RR&D Brain Rehabilitation Research Center (BRRC)
The BRRC works to find treatments that will lead to recovery of function after neurologic disease or injury
With a wide range of expertise, BRRC investigators work together to find treatments to restore functions impaired by neurologic injury or disease.
We are located in the North Florida/South Georgia Veterans Health System in Gainesville, Florida
The BRRC is a Center of Excellence in Gainesville, Florida, funded since 1999 by the Rehabilitation Research and Development Service. The mission of the BRRC is to develop and test treatments that harness neuroplasticity to substantially improve or restore motor, cognitive, and emotional functions impaired by neurologic disease or injury.
Note concerning links to non-VA websites: The VA does not endorse and is not responsible for information, products, or services at non-VA websites.
For a list of many BRRC research publications with abstracts and in some cases access to the full article, follow this link to PubMed.
Damon Lamb, PhD <> Dr. Lamb is part of a joint project involving researchers at the Department of Veterans Affairs and the University of Florida that is funded under the "Targeted Neuroplasticity Training" program of the Defense Advanced Research Projects Agency, or DARPA. They are investigating electrical stimulation of peripheral nerves to strengthen neural connections in the brain. Dr. Lamb will be exploring which neural pathways in the brain are activated by stimulation of the vagus nerve and how that might enhance cognition. Dr. Lamb noted that the BRRC also has related ongoing research specifically investigating how this approach might be used to improve symptoms of post-traumatic stress disorder in Veterans. More details about the research can be found at this web page. (April 2017)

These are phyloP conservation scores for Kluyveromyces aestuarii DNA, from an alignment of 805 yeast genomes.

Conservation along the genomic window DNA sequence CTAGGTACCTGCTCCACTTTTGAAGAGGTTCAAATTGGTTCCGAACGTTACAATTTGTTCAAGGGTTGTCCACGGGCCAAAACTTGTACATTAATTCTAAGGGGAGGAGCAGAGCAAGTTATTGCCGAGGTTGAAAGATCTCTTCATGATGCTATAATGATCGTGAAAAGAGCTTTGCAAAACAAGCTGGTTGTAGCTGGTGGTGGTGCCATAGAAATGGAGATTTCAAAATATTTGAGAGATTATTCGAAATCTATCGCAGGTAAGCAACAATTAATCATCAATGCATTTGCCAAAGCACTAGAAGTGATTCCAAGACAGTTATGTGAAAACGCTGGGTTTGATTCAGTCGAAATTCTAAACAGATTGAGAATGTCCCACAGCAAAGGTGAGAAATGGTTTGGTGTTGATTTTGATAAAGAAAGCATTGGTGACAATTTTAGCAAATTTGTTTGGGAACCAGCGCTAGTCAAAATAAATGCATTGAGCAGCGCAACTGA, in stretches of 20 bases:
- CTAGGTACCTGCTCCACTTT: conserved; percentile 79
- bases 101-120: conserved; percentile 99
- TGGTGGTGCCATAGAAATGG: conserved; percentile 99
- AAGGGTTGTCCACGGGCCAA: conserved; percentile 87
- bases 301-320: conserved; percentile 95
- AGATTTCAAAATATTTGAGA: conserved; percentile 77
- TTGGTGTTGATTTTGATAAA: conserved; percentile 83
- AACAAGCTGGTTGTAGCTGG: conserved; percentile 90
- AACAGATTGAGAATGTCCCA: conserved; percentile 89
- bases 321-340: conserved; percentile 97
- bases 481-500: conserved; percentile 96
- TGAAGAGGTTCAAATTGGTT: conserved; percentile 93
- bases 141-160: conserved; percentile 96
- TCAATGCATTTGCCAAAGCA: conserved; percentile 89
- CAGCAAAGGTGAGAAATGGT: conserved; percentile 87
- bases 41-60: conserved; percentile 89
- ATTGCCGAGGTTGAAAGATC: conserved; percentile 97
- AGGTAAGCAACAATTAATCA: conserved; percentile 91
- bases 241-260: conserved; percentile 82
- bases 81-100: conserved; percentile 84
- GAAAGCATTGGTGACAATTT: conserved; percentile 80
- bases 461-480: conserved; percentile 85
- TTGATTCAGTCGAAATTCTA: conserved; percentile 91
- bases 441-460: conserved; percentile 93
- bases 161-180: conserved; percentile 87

Mo H. Modarres, PhD <> Dr. Modarres has received a VA grant to study neuromarkers of traumatic brain injury and post traumatic stress disorder (PTSD) that he discovered. The neuromarkers are derived by a sophisticated analysis of brain waves recorded by electroencephalography during sleep by means an automatic, computerized algorithm. Dr. Modarres has filed a patent as sole inventor for the method of obtaining the neuromarker for PTSD. (March 2017)
Carolynn Patten, PhD <> Dr. Patten was induced by the American Physical Therapy Association (APTA) as a Catherine Worthingham APTA Fellow (FAPTA) during a ceremony at APTA’s annual conference in June 2016 in Nashville, Tennessee. The Fellowship recognizes significant contributions to the field of physical therapy through leadership, influence, and achievements for over 15 years. More information about the award is available at this page of the APTA website. (June 2016)
Stephen E. Nadeau, MD <> Dr. Nadeau will chair a symposium at the 44th Annual Meeting of the International Neuropsychological Society (INS) in Boston in February. As author of the book, The Neural Architecture of Grammar (MIT Press), in which he laid out his comprehensive, neurally-based theory of language function, Dr. Nadeau will bring that expertise to bear in chairing the symposium: Chaotic Order, Language Connectivity, and a Generalizing Treatment of Aphasia. Aphasia, an impairment in any form of language use caused by brain injury or illness, often severely affects the ability to communicate, which can be devastating. Stroke alone causes aphasia in approximately 80,000 persons each year. (February 2016)
Anastasia A. Bohsali, PhD (left), and
Diane L. Kendall, PhD, CCC-SLP (right)
Dr. Bohsali is a current BRRC Career Development Awardee who will be presenting at Dr. Nadeau’s symposium (see above news item) as will Dr. Kendall, a BRRC Career Development Awardee from 2000 to 2008. Dr. Kendall is now a researcher at the VAMC Puget Sound in Washington. (February 2016)